At Carlson & Carlson Attorneys-at-Law, P.C. and Vail Valley Lawyers we review all the evidence as to all the possible assets including:
- Closely-held business interests
- Securities and investments
- Life insurance policies
- Intellectual property interests
- Retirement funds
- Inheritances or trust funds
- Offshore accounts
- Cash accounts
- Retitled holdings ( Gifts to Friends and Family)
- Investment accounts in other states or countries
Colorado is a “no fault” state, which means, infidelity, domestic violence, abuse and other grounds for divorce are not required and have no effect on the division of property (though these issues may have an impact on parenting time determinations). Colorado is a Uniform Dissolution of Marriage Act state. Colorado is an “equitable division” state. Colorado is not a “community property state”. This can be roughly translated as meaning that the property of the marriage is presumed to be subject to being divided equally subject to review under certain factors, which may adjust the division of the property.
Colorado, like all Uniform Dissolution of Marriage states begins by dividing things into “Separate Property” and “Marital Property.” Separate property is property acquired by gift or inheritance and maintained in the form of separate property. Separate Property cannot be “commingled” or else it will become marital. This frequently comes up where a separate property house is sold to acquire a marital residence. The amount derived from the sale of the separate property cannot be deducted from the marital value.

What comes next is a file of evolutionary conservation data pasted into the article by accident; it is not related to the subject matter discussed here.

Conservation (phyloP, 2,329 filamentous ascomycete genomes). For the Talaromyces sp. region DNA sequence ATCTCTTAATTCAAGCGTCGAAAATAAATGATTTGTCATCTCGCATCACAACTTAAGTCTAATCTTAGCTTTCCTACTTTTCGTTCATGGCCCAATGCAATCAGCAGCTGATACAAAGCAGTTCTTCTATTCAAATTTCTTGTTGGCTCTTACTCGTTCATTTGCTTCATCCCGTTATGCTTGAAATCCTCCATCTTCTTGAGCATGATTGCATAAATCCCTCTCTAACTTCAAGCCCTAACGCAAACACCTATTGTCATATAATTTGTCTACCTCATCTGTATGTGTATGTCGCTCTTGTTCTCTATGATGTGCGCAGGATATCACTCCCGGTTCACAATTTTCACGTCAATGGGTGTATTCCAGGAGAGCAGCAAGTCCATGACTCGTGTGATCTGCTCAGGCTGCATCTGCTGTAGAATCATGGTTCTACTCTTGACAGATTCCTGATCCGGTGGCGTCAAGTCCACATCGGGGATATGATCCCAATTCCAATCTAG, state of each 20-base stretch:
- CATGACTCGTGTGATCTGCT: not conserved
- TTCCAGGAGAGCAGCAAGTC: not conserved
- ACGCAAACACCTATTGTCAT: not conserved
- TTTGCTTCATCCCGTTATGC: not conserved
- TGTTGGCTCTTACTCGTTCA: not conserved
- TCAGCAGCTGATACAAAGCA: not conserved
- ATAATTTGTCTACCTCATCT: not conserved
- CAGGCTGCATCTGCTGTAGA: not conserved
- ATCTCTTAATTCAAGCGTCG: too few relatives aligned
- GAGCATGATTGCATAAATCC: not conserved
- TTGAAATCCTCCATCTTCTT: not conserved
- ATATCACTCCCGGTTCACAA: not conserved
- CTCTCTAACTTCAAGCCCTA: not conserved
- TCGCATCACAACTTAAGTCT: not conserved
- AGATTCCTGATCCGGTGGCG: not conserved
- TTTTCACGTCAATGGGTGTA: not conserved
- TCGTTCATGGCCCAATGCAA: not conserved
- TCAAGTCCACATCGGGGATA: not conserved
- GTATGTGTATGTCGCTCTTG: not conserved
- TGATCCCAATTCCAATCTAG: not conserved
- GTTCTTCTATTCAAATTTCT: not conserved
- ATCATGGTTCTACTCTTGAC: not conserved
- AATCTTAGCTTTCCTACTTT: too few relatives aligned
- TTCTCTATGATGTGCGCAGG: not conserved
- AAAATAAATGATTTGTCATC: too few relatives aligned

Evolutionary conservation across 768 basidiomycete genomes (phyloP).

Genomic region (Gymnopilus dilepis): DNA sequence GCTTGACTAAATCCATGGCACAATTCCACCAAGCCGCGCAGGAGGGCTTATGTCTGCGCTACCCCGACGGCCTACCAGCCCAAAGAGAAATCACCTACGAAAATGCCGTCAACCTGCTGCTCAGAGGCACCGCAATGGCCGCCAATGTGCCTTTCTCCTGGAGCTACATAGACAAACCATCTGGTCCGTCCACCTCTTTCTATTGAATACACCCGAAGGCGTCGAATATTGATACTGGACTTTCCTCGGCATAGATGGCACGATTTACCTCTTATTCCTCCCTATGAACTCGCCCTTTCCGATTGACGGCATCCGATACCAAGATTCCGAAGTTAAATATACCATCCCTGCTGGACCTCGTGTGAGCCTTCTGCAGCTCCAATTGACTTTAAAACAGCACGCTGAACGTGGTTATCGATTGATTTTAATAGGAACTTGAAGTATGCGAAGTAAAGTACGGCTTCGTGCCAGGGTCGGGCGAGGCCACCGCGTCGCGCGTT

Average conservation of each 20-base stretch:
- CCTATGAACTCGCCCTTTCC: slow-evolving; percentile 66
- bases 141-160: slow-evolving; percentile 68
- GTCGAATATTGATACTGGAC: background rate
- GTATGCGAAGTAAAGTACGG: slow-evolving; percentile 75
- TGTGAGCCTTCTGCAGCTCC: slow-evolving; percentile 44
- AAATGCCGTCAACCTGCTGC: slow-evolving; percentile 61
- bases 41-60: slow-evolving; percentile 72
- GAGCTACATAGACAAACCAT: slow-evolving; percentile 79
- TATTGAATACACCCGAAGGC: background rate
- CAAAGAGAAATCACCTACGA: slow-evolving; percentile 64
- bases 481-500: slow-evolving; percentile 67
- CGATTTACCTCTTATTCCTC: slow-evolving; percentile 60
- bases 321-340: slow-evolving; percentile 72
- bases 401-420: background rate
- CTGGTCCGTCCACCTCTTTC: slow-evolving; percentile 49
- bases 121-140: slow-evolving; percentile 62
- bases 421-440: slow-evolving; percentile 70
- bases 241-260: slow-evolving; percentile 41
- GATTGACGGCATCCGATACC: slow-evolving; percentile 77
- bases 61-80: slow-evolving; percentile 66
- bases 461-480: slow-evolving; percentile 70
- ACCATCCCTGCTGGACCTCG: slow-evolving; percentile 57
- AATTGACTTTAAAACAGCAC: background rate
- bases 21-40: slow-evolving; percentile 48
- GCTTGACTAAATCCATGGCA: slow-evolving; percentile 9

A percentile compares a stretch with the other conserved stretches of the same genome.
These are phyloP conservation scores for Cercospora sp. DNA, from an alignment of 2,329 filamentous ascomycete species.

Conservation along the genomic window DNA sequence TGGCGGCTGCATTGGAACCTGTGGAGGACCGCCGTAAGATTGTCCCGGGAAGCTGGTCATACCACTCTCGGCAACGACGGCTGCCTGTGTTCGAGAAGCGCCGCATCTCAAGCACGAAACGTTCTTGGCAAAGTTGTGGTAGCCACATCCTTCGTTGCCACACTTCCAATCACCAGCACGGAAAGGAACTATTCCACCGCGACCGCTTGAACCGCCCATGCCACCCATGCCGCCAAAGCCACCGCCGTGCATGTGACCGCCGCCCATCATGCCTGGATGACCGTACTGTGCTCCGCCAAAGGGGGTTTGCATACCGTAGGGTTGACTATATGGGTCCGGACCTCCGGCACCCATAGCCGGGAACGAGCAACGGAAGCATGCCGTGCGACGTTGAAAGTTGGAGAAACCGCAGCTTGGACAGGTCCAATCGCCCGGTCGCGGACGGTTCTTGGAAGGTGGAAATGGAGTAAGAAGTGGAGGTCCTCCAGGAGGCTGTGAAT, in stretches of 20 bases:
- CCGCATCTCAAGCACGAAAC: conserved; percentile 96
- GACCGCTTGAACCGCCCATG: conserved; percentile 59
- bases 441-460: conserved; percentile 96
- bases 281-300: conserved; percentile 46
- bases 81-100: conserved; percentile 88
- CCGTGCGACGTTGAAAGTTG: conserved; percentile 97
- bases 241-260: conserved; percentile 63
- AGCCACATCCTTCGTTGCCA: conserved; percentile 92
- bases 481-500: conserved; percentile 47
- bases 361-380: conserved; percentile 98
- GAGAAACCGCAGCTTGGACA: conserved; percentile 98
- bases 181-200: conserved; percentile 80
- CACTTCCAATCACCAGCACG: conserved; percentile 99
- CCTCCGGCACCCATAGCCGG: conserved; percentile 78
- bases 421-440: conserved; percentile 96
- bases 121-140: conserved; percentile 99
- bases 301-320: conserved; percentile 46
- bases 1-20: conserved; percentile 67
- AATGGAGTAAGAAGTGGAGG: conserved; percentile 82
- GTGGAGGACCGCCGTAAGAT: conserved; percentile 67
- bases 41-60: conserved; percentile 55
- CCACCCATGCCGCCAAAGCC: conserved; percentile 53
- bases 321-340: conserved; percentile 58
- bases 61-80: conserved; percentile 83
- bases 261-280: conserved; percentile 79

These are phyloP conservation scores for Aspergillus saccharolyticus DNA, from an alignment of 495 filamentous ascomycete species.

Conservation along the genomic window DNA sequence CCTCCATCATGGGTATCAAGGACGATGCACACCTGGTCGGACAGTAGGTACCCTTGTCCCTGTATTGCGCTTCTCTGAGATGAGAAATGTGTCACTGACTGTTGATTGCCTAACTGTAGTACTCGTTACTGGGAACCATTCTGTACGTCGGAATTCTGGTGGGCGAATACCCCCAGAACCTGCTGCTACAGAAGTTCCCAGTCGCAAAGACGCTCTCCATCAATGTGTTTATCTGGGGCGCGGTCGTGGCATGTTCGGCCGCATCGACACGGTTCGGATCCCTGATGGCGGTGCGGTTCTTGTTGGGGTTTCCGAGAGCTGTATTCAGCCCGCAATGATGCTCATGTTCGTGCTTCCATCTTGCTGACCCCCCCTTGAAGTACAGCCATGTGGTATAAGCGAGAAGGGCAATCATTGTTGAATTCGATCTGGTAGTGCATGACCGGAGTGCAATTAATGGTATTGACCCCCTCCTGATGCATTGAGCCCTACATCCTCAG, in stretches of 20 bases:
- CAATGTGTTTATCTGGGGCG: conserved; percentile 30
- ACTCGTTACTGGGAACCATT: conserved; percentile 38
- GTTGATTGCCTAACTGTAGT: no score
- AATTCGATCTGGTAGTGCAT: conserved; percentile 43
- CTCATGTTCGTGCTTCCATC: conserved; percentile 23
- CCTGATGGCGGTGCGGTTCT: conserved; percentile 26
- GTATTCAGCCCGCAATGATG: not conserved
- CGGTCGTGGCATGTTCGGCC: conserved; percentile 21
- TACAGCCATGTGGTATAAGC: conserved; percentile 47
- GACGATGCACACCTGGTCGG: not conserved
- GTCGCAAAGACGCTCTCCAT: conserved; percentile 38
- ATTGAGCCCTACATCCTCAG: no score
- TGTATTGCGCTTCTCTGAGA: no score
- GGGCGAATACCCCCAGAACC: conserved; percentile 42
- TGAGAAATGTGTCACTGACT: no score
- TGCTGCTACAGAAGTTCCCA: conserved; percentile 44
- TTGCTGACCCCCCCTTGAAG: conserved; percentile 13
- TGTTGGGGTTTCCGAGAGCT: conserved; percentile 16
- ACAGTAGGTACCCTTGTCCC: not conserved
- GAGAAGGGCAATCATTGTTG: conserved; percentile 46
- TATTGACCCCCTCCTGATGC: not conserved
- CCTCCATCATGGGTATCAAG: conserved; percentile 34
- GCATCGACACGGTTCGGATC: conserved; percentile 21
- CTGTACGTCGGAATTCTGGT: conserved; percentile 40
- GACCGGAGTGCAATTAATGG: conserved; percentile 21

Marital property is property acquired during marriage, as well as the increase in value through appreciation on separate property. Thus, if a house is purchased as separate property and is worth $200,000 on the date of marriage, and worth $300,000 on the date of the divorce property separation, the non-owner spouse would be likely to receive $50,000 of the value. Property includes the debts so the Marital Debt is all debt acquired during the marriage and separate debt is prior.
The definition of property is very broad. Property includes pensions and the value of a business. Military pensions and Public Employee Pensions are subject to special rules but they are nonetheless counted as property in the divorce.